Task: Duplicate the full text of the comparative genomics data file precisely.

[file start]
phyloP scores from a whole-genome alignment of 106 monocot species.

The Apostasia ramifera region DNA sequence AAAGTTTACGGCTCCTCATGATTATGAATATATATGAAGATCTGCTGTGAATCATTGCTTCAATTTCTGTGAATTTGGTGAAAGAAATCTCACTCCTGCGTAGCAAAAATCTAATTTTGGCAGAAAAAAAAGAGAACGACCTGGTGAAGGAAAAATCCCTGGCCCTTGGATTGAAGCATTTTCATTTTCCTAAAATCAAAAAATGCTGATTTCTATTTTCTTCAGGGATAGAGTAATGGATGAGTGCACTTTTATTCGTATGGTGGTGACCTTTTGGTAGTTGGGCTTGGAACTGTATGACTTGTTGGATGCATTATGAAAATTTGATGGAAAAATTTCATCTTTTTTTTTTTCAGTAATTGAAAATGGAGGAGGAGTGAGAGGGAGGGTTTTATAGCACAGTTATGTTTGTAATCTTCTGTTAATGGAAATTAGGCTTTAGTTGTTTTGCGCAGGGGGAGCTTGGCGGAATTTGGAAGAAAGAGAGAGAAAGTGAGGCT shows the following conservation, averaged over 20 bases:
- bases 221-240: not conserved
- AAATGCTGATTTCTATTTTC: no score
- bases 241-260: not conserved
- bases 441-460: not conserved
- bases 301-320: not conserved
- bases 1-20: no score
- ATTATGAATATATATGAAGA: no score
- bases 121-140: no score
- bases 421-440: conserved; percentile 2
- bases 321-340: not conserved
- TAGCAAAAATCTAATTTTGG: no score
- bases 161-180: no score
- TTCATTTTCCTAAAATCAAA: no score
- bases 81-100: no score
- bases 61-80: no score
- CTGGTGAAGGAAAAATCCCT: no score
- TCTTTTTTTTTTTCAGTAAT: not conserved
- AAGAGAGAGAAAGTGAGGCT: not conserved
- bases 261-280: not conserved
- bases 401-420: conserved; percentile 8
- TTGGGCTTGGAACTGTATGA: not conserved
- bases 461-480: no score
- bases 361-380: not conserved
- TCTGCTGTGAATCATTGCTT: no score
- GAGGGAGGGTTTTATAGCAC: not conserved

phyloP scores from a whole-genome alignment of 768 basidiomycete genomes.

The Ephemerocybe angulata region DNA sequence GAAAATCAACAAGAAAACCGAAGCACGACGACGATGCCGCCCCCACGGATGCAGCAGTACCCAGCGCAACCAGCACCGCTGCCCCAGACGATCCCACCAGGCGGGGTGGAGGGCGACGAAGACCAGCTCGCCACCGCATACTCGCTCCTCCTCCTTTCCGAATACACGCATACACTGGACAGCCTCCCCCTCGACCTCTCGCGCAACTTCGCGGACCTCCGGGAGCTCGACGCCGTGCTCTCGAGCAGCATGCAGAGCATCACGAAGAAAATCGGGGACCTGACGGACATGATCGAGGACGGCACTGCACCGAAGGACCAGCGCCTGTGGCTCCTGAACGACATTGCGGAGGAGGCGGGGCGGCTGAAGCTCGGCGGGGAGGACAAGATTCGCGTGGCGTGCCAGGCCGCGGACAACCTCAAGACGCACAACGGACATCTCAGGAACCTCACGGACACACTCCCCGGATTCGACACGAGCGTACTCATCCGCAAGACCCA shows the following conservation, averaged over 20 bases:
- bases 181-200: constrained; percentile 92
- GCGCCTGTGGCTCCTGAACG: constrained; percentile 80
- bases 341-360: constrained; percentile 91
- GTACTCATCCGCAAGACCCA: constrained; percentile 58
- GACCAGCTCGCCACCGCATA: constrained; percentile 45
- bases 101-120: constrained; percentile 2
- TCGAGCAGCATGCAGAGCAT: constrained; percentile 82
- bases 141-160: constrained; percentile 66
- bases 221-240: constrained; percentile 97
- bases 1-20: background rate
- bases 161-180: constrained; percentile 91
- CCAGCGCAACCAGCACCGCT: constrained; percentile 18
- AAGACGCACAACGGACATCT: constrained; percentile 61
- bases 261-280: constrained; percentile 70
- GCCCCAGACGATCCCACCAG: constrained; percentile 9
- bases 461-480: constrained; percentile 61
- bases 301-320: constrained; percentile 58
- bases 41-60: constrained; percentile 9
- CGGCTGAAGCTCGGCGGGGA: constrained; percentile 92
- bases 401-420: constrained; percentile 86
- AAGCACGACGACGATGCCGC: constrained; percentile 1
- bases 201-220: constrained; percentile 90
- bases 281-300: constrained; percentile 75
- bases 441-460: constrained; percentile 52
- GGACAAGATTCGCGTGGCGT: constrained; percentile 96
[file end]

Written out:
phyloP scores from a whole-genome alignment of 106 monocot species.

The Apostasia ramifera region DNA sequence AAAGTTTACGGCTCCTCATGATTATGAATATATATGAAGATCTGCTGTGAATCATTGCTTCAATTTCTGTGAATTTGGTGAAAGAAATCTCACTCCTGCGTAGCAAAAATCTAATTTTGGCAGAAAAAAAAGAGAACGACCTGGTGAAGGAAAAATCCCTGGCCCTTGGATTGAAGCATTTTCATTTTCCTAAAATCAAAAAATGCTGATTTCTATTTTCTTCAGGGATAGAGTAATGGATGAGTGCACTTTTATTCGTATGGTGGTGACCTTTTGGTAGTTGGGCTTGGAACTGTATGACTTGTTGGATGCATTATGAAAATTTGATGGAAAAATTTCATCTTTTTTTTTTTCAGTAATTGAAAATGGAGGAGGAGTGAGAGGGAGGGTTTTATAGCACAGTTATGTTTGTAATCTTCTGTTAATGGAAATTAGGCTTTAGTTGTTTTGCGCAGGGGGAGCTTGGCGGAATTTGGAAGAAAGAGAGAGAAAGTGAGGCT shows the following conservation, averaged over 20 bases:
- bases 221-240: not conserved
- AAATGCTGATTTCTATTTTC: no score
- bases 241-260: not conserved
- bases 441-460: not conserved
- bases 301-320: not conserved
- bases 1-20: no score
- ATTATGAATATATATGAAGA: no score
- bases 121-140: no score
- bases 421-440: conserved; percentile 2
- bases 321-340: not conserved
- TAGCAAAAATCTAATTTTGG: no score
- bases 161-180: no score
- TTCATTTTCCTAAAATCAAA: no score
- bases 81-100: no score
- bases 61-80: no score
- CTGGTGAAGGAAAAATCCCT: no score
- TCTTTTTTTTTTTCAGTAAT: not conserved
- AAGAGAGAGAAAGTGAGGCT: not conserved
- bases 261-280: not conserved
- bases 401-420: conserved; percentile 8
- TTGGGCTTGGAACTGTATGA: not conserved
- bases 461-480: no score
- bases 361-380: not conserved
- TCTGCTGTGAATCATTGCTT: no score
- GAGGGAGGGTTTTATAGCAC: not conserved

phyloP scores from a whole-genome alignment of 768 basidiomycete genomes.

The Ephemerocybe angulata region DNA sequence GAAAATCAACAAGAAAACCGAAGCACGACGACGATGCCGCCCCCACGGATGCAGCAGTACCCAGCGCAACCAGCACCGCTGCCCCAGACGATCCCACCAGGCGGGGTGGAGGGCGACGAAGACCAGCTCGCCACCGCATACTCGCTCCTCCTCCTTTCCGAATACACGCATACACTGGACAGCCTCCCCCTCGACCTCTCGCGCAACTTCGCGGACCTCCGGGAGCTCGACGCCGTGCTCTCGAGCAGCATGCAGAGCATCACGAAGAAAATCGGGGACCTGACGGACATGATCGAGGACGGCACTGCACCGAAGGACCAGCGCCTGTGGCTCCTGAACGACATTGCGGAGGAGGCGGGGCGGCTGAAGCTCGGCGGGGAGGACAAGATTCGCGTGGCGTGCCAGGCCGCGGACAACCTCAAGACGCACAACGGACATCTCAGGAACCTCACGGACACACTCCCCGGATTCGACACGAGCGTACTCATCCGCAAGACCCA shows the following conservation, averaged over 20 bases:
- bases 181-200: constrained; percentile 92
- GCGCCTGTGGCTCCTGAACG: constrained; percentile 80
- bases 341-360: constrained; percentile 91
- GTACTCATCCGCAAGACCCA: constrained; percentile 58
- GACCAGCTCGCCACCGCATA: constrained; percentile 45
- bases 101-120: constrained; percentile 2
- TCGAGCAGCATGCAGAGCAT: constrained; percentile 82
- bases 141-160: constrained; percentile 66
- bases 221-240: constrained; percentile 97
- bases 1-20: background rate
- bases 161-180: constrained; percentile 91
- CCAGCGCAACCAGCACCGCT: constrained; percentile 18
- AAGACGCACAACGGACATCT: constrained; percentile 61
- bases 261-280: constrained; percentile 70
- GCCCCAGACGATCCCACCAG: constrained; percentile 9
- bases 461-480: constrained; percentile 61
- bases 301-320: constrained; percentile 58
- bases 41-60: constrained; percentile 9
- CGGCTGAAGCTCGGCGGGGA: constrained; percentile 92
- bases 401-420: constrained; percentile 86
- AAGCACGACGACGATGCCGC: constrained; percentile 1
- bases 201-220: constrained; percentile 90
- bases 281-300: constrained; percentile 75
- bases 441-460: constrained; percentile 52
- GGACAAGATTCGCGTGGCGT: constrained; percentile 96